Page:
Color of the year for 2013 falls outside sRGB gamut

Pantone Emerald 17-5641

Pantone recently announced their color of the year for 2013, a deep shade of emerald green that they call “Emerald 17-5641.” It’s a great color but there’s a catch- most displays cannot accurately show it.

Based on data from Pantone’s website, I was able to plot the color in CIE 1931 (xy). As you can see in the chart below, Pantone’s color is well outside the sRGB/rec.709 color gamut standard used by most HDTVs, the new iPad/iPhone and many desktop monitors. These devices will be stuck showing a version of Pantone’s emerald green that’s less saturated and probably a bit more yellow than the real thing.

Pantone Emerald 17-5641 vs sRGB, Adobe RGB 1998 and DCI-P3 color gamuts in CIE 1931

This is a perfect example of a popular real-world color that falls outside of the sRGB/rec.709 gamut. Unless you have a monitor that’s able to show wider color gamuts, like the DCI-P3 or Adobe RGB standards, you are missing out on a great color.

Shopping for a tablet this holiday season? Don’t forget to look at color performance

If you have been researching the perfect tablet to give to a loved one this holiday season, you’ve probably read a lot about display quality. Tablet display size, resolution and aspect ratio have been discussed at length this year, which is really no surprise, since the quality of the display has the biggest impact on how we enjoy content on these devices.

What is surprising though is that color performance, one of the biggest differentiators among the current crop of tablet displays, has been largely glossed over by the mainstream gadget press.

The Verge’s tablet comparison tool, for example, gives great info about pixel density, aspect ratio and touch capabilities, but color performance is nowhere to be found:

Color is being ignored in spite of the fact that there are tremendous differences in the color performance of each of these devices that directly impact the consumer experience on each.

So why are we overlooking a feature that, unlike many of the features we focus on these days, presents a real difference between devices?  I see a couple reasons. First and foremost, thanks to Apple’s marketing of the Retina display, pixels-per-inch has become the spec du jour in today’s device wars.  Device makers are focusing their marketing efforts on pixel count above anything else.

Aside from current trends, I believe there’s also a macro reason to why color has been left out: color performance is just hard to compare. There is no universally accepted spec that can sum up color performance across devices.

Take the three popular tablets above. We could add a “color gamut” row to the chart, measuring against sRGB, which would look like this:

From this information, a shopper could gather that the Nexus 7 and Kindle Fire HD have about the same color performance and both outdo the iPad mini. That is an accurate assessment, but it’s not the whole story. If we look at those color gamuts plotted in CIE 1976, some important nuances become apparent.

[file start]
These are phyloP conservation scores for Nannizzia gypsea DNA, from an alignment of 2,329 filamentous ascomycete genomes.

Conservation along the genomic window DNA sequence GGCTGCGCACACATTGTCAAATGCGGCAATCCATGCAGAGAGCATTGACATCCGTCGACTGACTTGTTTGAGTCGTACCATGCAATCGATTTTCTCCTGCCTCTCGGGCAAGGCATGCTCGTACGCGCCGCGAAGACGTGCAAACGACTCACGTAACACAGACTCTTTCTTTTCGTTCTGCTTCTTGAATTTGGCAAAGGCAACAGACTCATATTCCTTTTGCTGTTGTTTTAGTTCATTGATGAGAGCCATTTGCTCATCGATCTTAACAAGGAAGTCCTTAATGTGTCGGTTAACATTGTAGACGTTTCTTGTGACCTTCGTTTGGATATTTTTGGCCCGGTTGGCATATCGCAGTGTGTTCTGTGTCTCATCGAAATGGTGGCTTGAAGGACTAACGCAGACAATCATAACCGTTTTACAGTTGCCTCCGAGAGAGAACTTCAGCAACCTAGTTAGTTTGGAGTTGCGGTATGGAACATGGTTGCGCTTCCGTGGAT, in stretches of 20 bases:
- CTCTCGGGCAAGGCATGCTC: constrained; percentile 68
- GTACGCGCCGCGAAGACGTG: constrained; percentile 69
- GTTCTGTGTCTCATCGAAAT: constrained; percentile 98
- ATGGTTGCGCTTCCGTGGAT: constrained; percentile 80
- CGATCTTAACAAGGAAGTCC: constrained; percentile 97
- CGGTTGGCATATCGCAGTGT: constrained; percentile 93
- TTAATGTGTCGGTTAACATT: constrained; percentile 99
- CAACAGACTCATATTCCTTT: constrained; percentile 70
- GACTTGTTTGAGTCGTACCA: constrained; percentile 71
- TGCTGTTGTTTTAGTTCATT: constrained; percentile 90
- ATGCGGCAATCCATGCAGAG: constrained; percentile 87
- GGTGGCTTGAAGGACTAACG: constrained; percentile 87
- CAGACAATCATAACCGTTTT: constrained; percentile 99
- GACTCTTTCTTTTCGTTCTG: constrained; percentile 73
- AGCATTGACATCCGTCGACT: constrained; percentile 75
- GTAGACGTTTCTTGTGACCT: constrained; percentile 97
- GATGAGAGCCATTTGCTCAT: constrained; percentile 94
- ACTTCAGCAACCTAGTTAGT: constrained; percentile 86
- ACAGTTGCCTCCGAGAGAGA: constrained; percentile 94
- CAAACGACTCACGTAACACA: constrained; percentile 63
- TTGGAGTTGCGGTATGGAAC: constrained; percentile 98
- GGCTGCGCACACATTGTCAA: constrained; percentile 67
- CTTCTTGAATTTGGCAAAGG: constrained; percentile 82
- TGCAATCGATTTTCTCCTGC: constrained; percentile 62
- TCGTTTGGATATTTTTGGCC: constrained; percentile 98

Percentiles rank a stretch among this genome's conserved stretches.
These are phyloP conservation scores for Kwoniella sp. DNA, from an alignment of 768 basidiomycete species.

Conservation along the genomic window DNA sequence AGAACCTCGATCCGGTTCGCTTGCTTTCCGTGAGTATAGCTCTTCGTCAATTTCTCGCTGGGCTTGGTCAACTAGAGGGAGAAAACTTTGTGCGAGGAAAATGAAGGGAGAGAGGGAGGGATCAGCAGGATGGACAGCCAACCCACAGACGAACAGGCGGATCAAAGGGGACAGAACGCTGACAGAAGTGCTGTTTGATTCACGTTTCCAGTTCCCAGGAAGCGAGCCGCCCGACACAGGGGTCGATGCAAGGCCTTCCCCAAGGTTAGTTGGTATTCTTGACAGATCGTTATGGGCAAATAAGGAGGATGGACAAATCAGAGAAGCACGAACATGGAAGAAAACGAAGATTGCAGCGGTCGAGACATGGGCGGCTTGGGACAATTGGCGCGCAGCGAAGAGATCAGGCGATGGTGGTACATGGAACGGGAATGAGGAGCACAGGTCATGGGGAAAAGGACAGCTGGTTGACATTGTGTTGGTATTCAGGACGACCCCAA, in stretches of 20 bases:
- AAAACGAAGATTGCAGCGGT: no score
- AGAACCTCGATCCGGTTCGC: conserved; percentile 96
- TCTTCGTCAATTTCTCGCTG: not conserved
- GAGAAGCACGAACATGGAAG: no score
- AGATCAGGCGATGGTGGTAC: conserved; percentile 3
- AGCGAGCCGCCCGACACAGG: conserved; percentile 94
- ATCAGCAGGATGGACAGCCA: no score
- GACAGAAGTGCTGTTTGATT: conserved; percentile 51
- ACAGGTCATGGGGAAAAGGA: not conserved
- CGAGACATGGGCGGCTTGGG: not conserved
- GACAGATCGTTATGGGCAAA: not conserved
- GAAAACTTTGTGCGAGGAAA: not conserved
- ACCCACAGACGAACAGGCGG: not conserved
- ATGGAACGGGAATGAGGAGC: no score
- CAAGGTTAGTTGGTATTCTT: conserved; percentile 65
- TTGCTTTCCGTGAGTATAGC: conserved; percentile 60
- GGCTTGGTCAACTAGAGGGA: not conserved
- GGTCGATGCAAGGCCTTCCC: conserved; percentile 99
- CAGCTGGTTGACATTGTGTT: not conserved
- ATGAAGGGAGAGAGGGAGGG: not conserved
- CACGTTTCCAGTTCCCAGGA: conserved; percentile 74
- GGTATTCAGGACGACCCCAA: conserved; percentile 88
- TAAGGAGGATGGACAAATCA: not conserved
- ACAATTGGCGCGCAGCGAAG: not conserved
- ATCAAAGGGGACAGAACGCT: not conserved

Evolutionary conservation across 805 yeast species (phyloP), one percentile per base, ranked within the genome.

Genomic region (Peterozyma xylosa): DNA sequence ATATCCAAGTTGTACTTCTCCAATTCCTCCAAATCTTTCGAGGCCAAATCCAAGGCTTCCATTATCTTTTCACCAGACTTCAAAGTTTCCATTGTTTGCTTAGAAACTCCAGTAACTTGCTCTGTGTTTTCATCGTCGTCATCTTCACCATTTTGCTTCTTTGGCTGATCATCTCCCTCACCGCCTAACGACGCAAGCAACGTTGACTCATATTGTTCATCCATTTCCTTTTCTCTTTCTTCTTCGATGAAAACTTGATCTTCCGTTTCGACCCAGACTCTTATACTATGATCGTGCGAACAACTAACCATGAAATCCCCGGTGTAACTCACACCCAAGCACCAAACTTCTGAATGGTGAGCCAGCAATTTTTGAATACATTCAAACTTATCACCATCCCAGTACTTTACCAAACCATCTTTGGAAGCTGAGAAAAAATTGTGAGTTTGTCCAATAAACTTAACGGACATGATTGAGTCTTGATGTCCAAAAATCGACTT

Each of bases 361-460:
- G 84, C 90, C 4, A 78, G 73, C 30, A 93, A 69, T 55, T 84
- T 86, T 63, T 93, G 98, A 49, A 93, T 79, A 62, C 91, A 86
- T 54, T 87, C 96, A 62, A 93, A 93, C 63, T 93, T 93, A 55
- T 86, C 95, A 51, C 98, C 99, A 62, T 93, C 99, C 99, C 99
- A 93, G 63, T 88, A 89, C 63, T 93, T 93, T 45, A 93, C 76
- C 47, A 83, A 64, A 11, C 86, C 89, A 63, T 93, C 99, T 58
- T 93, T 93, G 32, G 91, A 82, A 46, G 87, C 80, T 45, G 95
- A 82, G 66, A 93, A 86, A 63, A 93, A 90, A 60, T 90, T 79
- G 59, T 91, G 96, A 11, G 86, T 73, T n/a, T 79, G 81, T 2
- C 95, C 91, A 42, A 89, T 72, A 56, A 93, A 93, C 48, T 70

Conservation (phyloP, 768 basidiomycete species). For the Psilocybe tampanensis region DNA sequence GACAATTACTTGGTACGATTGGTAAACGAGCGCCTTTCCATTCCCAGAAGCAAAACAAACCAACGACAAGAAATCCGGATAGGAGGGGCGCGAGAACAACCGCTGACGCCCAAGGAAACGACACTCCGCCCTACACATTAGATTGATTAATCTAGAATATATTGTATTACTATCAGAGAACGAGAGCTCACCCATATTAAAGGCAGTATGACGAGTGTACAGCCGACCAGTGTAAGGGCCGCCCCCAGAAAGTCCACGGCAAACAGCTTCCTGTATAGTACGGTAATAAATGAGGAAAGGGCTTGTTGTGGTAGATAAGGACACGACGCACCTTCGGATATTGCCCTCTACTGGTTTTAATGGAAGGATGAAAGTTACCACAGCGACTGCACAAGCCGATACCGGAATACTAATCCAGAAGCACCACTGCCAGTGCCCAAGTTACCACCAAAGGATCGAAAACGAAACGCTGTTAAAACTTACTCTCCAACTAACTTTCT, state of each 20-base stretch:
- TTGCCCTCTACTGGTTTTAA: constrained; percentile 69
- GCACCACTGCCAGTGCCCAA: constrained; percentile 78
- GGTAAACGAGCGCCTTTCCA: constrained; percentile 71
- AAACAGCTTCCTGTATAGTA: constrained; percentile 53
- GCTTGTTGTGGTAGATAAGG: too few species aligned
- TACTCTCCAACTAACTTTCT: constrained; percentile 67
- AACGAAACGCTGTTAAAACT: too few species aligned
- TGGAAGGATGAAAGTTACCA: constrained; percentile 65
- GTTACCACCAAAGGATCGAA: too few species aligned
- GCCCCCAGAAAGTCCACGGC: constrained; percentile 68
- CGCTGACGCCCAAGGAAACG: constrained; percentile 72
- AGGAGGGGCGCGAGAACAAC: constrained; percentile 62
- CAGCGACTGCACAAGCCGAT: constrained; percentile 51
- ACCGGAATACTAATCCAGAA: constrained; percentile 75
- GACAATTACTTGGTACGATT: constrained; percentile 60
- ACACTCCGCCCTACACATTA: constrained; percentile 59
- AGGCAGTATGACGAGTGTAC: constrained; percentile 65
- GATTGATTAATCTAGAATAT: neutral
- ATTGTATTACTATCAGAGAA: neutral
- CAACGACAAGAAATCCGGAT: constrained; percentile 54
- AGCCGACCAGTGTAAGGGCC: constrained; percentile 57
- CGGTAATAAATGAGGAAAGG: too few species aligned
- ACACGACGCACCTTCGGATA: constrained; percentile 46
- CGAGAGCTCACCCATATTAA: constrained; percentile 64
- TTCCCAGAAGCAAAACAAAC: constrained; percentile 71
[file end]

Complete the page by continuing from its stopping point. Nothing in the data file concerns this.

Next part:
By measuring the percent of sRGB, we know how much of that overall color standard the device can reproduce.  However, displays usually produce more of one color than another and that information is completely lost with this measurement.  The Nexus and Kindle have significantly deeper blue than the iPad mini, most likely due to a narrower blue color filter like the one found in the third and fourth generation iPad. This accounts for most of the difference in sRGB coverage between the iPad mini and the other two devices.

Take a look at the other two primaries and it gets more interesting. In the image on the right that zooms in on green, we see that the Kindle Fire has the deepest green of the three, followed by the iPad mini and the Nexus.

For reds, though, it’s different again, with the Nexus having the deepest reds followed by Kindle and then iPad.

If we ever want to make color performance a real differentiator in consumer choice, we need to develop a new universal standard to easily compare color across devices, taking into account all of these nuances.

Color is a complex story to tell, but small differences in color performance are just as noticeable to consumers as pixel density in everyday use. Next time you find yourself at a retailer who carries all three devices, try googling test patterns and look at the differences. You might be surprised.

Is creativity the next killer mobile app?

Since the debut of the iPad in 2010, tablets have become the ultimate content consumption device, but many still to wonder if they’ll ever be capable of replacing notebooks for portable content creation.

While tablets may never truly replace notebooks for all of our content creation needs, especially typing intensive ones, a new crop of apps for iOS and Android are certainly making a case for it.

A little doodle made with the glorious new #Paper app for the iPad from @FiftyThree

(via Brian Taylor from CandyKiller: A little doodle made with the glorious new #Paper app)